The Aesir (singular áss) are the principal pantheon of gods in Norse mythology. They include many of the major figures, such as Odin, Frigg, Thor, Balder and Tyr. It should, however, be noted that a second clan of gods, the Vanir, is also mentioned in the Norse mythos; the gods Freyr and Freya are Vanir gods living among the Aesir. The Vanir were mainly connected with fertility, the Aesir with power and wars.
Collectively, all of these godlike beings are known as the Asa. As, Ase and Áss may be used to described a single male member of the Aesir.
The interaction between the Aesir and the Vanir is an interesting aspect of Norse mythology. While other cultures have had "elder" and "younger" families of gods, as with the Titanss versus the Olympianss of ancient Greece, the Aesir and Vanir were portrayed as contemporary. The two clans of gods fought battles, concluded treaties, and exchanged hostages (Frey and Freya are mentioned as such hostages). It is tempting to speculate that the interactions described as occurring between Aesir and Vanir reflect the types of interaction common to various Norse clans at the time. According to another theory, the cult of the Vanir (who are mainly connected with fertility and relatively peaceful) may be of an older date, and that of the more warlike Aesir of later origin, so the mythical war may perhaps mirror a religious conflict.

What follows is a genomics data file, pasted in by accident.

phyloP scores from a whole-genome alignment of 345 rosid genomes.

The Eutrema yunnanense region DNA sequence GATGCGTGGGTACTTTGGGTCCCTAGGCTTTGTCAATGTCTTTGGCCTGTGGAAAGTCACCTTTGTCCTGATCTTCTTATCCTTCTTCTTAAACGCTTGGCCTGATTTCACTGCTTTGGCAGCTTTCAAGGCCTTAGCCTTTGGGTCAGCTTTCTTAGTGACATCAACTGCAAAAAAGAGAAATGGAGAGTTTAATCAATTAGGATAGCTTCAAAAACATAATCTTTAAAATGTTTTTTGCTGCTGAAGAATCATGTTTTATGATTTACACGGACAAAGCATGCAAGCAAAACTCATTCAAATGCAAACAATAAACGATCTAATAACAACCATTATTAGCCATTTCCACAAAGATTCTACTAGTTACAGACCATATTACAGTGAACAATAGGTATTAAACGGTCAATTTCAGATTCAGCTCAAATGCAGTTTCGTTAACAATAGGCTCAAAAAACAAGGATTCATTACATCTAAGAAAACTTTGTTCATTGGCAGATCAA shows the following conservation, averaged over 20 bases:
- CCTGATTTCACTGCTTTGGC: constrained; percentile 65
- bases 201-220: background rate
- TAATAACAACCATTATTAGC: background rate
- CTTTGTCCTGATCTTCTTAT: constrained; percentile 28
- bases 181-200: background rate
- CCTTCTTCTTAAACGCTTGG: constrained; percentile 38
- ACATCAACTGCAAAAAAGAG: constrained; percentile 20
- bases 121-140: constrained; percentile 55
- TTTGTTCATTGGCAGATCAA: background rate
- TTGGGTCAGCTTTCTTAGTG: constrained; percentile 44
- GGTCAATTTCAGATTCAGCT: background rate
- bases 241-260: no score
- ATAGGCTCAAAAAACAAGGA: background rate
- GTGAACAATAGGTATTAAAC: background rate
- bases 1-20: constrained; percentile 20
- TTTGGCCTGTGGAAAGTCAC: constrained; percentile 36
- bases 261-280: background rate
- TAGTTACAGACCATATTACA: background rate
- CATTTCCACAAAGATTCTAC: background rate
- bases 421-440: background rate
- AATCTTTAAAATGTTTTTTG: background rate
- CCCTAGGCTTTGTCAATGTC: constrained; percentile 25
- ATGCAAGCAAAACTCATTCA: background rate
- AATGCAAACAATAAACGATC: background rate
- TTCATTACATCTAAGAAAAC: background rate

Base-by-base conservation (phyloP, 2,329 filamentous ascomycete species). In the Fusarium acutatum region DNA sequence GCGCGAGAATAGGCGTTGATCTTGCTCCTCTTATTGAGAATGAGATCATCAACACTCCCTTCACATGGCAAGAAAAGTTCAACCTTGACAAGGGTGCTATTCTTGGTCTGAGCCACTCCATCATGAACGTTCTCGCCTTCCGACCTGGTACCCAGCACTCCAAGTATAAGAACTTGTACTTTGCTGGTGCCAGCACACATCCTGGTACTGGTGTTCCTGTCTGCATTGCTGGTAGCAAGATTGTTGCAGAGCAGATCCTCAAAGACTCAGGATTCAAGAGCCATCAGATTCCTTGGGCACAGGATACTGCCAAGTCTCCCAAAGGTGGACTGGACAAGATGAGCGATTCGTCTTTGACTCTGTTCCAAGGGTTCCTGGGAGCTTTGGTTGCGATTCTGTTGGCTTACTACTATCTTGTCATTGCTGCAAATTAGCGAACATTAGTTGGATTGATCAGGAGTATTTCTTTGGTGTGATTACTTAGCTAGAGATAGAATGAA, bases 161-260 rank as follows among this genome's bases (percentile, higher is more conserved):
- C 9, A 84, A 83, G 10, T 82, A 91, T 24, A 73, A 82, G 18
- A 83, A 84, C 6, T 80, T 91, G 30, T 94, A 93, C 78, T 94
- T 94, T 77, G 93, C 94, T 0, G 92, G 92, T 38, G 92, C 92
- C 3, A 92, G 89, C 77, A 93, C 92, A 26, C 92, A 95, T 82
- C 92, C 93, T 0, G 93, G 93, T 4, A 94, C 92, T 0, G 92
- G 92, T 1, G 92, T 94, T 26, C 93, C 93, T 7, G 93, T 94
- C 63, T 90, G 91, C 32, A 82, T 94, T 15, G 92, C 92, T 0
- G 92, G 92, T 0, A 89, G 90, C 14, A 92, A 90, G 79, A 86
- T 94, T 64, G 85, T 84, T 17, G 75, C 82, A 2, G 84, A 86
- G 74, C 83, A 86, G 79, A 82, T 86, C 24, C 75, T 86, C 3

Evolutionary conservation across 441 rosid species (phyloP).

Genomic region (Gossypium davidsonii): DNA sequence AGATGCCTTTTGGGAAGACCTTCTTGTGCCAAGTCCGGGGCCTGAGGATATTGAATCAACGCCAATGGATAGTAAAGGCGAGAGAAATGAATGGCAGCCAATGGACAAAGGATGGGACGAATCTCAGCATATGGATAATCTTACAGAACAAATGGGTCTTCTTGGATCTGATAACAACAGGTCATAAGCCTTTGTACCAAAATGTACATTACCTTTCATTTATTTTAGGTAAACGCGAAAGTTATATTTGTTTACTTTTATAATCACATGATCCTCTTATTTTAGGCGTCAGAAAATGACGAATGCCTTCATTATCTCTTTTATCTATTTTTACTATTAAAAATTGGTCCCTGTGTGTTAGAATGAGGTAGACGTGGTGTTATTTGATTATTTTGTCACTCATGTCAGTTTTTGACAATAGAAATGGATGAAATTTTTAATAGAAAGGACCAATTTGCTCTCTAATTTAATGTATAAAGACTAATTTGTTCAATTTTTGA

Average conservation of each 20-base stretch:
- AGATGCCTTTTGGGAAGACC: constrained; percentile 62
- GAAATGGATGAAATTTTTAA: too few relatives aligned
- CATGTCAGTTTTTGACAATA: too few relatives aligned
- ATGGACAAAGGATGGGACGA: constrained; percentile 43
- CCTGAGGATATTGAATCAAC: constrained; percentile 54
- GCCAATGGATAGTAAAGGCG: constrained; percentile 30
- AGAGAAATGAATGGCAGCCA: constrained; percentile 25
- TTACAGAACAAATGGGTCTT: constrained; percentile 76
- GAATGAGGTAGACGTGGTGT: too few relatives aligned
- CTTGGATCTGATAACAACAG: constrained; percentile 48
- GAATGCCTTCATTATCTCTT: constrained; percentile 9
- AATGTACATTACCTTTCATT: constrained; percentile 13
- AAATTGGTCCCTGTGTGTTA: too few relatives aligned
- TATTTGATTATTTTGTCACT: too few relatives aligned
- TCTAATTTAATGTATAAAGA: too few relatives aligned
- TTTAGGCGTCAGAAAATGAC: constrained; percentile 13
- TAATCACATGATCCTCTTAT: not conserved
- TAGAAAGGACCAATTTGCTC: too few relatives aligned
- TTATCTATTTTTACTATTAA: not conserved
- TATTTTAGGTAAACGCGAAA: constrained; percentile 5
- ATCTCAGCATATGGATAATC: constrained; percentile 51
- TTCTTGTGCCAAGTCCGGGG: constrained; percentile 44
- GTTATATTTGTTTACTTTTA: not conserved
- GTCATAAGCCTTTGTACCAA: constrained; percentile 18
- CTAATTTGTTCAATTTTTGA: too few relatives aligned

The chronology of the cults would in that case not be pictured in the myths. On the other hand, only Odin and Thor were important in both myth and cult; an áss like Ull is almost unknown in the myths, but his name is seen in a lot of geographical names, especially in Sweden, so his cult was probably quite wide-spread.
The Aesir stayed forever young by eating the golden appless of Idun. Well, not quite forever - unlike the gods of some other religions, the Aesir and Vanir are not immortal; they will die at Ragnarok, with some very few exceptions.